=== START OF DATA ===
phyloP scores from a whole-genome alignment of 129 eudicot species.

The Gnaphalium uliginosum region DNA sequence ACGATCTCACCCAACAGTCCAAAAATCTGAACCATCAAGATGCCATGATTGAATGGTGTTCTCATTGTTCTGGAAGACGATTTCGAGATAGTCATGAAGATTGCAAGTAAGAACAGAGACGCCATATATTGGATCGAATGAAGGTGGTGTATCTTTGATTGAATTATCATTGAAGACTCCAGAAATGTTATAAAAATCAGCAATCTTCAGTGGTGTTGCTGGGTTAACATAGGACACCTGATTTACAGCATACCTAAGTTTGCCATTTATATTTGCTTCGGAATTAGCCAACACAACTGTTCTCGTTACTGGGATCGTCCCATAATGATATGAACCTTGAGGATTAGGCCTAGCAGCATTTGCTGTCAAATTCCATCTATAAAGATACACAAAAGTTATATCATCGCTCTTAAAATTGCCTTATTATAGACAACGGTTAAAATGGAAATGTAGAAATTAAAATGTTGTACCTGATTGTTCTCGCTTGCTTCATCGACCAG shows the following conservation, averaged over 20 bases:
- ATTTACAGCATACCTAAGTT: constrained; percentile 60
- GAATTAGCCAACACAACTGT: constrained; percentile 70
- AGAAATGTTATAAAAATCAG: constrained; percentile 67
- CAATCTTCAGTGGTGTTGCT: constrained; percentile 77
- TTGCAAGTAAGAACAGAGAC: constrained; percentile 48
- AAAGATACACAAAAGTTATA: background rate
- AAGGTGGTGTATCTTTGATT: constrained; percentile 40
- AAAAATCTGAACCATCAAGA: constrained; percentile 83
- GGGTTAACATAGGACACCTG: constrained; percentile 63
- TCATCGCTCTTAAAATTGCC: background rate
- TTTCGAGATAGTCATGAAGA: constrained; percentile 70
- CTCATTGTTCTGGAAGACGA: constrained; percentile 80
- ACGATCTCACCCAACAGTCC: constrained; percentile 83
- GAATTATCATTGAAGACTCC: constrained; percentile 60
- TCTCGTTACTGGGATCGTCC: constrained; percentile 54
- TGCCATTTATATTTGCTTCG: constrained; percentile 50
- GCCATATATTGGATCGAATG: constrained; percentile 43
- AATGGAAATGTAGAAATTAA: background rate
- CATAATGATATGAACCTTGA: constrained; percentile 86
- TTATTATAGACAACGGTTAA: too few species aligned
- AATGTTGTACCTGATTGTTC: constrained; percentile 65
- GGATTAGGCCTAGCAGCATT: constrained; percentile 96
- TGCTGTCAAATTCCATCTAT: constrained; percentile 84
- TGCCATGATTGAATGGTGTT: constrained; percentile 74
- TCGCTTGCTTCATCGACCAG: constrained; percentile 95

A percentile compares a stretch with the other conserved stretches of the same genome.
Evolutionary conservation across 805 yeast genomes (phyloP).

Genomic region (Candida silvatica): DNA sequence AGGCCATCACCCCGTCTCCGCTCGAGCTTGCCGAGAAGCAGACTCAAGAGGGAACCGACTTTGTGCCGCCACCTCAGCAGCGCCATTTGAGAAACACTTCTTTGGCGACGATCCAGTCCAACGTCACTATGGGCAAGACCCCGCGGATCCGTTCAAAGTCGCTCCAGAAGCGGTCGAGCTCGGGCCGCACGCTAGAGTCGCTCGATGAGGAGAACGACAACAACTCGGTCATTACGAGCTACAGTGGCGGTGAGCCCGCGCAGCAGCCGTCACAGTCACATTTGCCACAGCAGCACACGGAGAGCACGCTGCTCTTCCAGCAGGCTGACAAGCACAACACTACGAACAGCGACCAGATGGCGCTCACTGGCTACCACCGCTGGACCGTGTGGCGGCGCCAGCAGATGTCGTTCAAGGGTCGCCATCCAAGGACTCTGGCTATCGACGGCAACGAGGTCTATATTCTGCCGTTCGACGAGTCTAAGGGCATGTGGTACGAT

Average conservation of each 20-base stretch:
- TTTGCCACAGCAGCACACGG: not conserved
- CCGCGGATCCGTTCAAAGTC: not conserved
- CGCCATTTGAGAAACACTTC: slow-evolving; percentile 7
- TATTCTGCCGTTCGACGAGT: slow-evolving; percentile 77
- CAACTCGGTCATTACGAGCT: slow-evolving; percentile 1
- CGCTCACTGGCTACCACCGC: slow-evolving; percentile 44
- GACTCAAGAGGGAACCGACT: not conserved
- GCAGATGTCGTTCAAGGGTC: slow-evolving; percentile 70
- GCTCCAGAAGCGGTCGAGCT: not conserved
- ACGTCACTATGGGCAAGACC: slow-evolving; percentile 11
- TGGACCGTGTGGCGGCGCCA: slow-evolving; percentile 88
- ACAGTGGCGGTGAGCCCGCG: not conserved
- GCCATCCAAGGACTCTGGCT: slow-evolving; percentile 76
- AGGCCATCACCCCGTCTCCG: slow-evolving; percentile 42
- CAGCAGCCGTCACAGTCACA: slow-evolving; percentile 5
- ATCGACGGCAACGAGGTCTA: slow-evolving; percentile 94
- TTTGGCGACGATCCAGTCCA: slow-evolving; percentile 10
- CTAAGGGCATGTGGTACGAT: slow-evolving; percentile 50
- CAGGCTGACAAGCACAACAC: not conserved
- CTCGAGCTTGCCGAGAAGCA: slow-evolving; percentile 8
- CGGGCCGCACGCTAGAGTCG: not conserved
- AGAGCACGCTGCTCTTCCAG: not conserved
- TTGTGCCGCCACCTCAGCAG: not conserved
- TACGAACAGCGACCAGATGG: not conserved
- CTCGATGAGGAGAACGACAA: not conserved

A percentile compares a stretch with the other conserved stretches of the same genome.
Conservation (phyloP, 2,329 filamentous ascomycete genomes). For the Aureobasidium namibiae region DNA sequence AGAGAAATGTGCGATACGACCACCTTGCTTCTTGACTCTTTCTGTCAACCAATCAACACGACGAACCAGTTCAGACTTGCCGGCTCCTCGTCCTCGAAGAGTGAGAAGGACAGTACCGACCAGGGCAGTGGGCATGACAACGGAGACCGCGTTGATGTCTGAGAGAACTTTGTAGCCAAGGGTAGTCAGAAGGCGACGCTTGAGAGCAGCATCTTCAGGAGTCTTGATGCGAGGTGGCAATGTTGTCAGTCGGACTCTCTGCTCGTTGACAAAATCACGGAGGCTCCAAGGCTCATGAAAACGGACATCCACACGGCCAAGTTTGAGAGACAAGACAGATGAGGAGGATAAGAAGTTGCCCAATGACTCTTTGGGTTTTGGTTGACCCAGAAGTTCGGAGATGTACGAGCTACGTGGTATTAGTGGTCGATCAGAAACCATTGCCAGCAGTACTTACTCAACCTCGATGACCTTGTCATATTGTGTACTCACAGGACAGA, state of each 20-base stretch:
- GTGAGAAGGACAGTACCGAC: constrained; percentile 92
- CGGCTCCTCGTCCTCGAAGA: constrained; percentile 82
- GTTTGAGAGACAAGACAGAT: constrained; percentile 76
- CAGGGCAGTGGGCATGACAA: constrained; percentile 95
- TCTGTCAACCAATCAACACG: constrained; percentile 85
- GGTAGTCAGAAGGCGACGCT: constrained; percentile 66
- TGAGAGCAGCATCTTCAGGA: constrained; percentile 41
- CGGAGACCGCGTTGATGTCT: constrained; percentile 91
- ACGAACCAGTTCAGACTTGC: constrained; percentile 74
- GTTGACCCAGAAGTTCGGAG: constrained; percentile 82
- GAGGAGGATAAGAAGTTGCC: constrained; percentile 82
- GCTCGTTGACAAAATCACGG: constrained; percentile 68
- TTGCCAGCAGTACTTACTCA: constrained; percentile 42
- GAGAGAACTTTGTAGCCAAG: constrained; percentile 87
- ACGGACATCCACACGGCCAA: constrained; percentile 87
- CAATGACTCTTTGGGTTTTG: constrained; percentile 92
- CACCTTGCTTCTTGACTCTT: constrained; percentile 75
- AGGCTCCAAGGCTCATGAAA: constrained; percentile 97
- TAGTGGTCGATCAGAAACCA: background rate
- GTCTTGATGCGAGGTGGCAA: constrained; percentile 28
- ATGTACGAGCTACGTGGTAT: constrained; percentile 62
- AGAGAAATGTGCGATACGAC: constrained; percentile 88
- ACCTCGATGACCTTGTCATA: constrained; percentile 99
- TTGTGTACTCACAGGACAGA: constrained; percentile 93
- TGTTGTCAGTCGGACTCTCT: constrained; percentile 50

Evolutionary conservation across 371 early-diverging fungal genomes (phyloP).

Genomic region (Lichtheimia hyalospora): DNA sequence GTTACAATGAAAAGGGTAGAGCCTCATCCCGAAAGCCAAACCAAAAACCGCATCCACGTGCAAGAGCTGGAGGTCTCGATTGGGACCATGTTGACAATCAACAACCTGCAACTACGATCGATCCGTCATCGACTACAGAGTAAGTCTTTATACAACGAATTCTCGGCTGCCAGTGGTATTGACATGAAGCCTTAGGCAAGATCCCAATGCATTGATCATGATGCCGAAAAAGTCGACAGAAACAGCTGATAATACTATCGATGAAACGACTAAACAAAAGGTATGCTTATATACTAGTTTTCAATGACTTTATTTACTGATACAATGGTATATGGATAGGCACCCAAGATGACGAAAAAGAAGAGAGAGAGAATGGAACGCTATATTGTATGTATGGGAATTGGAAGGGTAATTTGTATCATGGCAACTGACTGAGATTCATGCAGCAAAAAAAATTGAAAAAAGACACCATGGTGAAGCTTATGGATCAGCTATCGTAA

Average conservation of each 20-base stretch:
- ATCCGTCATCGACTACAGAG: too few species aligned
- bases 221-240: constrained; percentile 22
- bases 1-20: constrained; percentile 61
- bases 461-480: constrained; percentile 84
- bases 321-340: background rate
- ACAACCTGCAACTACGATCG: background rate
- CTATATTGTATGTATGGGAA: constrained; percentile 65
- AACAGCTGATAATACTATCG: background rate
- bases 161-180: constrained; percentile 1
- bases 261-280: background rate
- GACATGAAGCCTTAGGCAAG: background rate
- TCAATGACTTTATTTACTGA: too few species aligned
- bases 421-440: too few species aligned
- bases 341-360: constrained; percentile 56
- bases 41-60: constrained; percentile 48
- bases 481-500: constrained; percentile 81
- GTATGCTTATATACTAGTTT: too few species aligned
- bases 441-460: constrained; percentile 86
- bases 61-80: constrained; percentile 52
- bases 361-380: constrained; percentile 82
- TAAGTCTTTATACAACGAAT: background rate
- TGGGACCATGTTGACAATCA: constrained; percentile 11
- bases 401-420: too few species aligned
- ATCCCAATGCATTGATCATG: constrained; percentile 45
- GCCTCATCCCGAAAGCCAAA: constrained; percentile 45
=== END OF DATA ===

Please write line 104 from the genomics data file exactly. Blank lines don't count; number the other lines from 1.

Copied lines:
- bases 441-460: constrained; percentile 86